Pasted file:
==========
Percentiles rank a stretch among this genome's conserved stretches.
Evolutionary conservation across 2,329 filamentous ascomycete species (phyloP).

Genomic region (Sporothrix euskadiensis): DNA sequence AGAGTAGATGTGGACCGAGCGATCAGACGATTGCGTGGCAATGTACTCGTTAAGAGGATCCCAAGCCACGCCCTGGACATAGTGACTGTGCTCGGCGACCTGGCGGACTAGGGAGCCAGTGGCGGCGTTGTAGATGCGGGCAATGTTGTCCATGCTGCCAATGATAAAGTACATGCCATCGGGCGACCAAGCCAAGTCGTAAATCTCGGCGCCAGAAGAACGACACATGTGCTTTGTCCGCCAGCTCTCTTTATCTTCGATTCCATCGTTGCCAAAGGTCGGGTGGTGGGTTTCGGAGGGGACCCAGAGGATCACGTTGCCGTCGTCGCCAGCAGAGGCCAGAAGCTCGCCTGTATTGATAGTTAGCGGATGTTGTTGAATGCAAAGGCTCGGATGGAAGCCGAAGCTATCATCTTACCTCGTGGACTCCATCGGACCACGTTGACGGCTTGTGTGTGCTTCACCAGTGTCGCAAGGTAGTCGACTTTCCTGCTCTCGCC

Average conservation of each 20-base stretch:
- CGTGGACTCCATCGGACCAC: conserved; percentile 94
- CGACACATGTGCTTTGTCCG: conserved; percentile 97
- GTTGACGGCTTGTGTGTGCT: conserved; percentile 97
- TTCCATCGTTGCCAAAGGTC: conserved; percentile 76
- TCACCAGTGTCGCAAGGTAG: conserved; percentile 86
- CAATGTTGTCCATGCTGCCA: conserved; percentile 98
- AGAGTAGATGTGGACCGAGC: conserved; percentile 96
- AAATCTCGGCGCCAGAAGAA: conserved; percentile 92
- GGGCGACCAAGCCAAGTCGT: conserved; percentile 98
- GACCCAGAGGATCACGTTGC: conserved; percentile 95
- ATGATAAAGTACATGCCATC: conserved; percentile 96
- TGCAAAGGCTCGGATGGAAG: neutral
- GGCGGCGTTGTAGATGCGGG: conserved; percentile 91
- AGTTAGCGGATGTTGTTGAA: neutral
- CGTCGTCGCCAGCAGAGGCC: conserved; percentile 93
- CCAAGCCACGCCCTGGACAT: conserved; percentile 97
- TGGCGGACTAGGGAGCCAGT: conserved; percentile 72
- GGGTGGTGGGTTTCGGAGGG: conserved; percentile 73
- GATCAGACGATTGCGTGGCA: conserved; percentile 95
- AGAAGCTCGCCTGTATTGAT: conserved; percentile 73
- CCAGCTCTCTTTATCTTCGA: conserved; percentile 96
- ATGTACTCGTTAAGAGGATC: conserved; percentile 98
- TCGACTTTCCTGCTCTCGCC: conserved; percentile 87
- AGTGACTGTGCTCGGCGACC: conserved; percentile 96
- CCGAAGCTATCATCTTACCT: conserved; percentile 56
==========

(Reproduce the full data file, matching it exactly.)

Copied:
Percentiles rank a stretch among this genome's conserved stretches.
Evolutionary conservation across 2,329 filamentous ascomycete species (phyloP).

Genomic region (Sporothrix euskadiensis): DNA sequence AGAGTAGATGTGGACCGAGCGATCAGACGATTGCGTGGCAATGTACTCGTTAAGAGGATCCCAAGCCACGCCCTGGACATAGTGACTGTGCTCGGCGACCTGGCGGACTAGGGAGCCAGTGGCGGCGTTGTAGATGCGGGCAATGTTGTCCATGCTGCCAATGATAAAGTACATGCCATCGGGCGACCAAGCCAAGTCGTAAATCTCGGCGCCAGAAGAACGACACATGTGCTTTGTCCGCCAGCTCTCTTTATCTTCGATTCCATCGTTGCCAAAGGTCGGGTGGTGGGTTTCGGAGGGGACCCAGAGGATCACGTTGCCGTCGTCGCCAGCAGAGGCCAGAAGCTCGCCTGTATTGATAGTTAGCGGATGTTGTTGAATGCAAAGGCTCGGATGGAAGCCGAAGCTATCATCTTACCTCGTGGACTCCATCGGACCACGTTGACGGCTTGTGTGTGCTTCACCAGTGTCGCAAGGTAGTCGACTTTCCTGCTCTCGCC

Average conservation of each 20-base stretch:
- CGTGGACTCCATCGGACCAC: conserved; percentile 94
- CGACACATGTGCTTTGTCCG: conserved; percentile 97
- GTTGACGGCTTGTGTGTGCT: conserved; percentile 97
- TTCCATCGTTGCCAAAGGTC: conserved; percentile 76
- TCACCAGTGTCGCAAGGTAG: conserved; percentile 86
- CAATGTTGTCCATGCTGCCA: conserved; percentile 98
- AGAGTAGATGTGGACCGAGC: conserved; percentile 96
- AAATCTCGGCGCCAGAAGAA: conserved; percentile 92
- GGGCGACCAAGCCAAGTCGT: conserved; percentile 98
- GACCCAGAGGATCACGTTGC: conserved; percentile 95
- ATGATAAAGTACATGCCATC: conserved; percentile 96
- TGCAAAGGCTCGGATGGAAG: neutral
- GGCGGCGTTGTAGATGCGGG: conserved; percentile 91
- AGTTAGCGGATGTTGTTGAA: neutral
- CGTCGTCGCCAGCAGAGGCC: conserved; percentile 93
- CCAAGCCACGCCCTGGACAT: conserved; percentile 97
- TGGCGGACTAGGGAGCCAGT: conserved; percentile 72
- GGGTGGTGGGTTTCGGAGGG: conserved; percentile 73
- GATCAGACGATTGCGTGGCA: conserved; percentile 95
- AGAAGCTCGCCTGTATTGAT: conserved; percentile 73
- CCAGCTCTCTTTATCTTCGA: conserved; percentile 96
- ATGTACTCGTTAAGAGGATC: conserved; percentile 98
- TCGACTTTCCTGCTCTCGCC: conserved; percentile 87
- AGTGACTGTGCTCGGCGACC: conserved; percentile 96
- CCGAAGCTATCATCTTACCT: conserved; percentile 56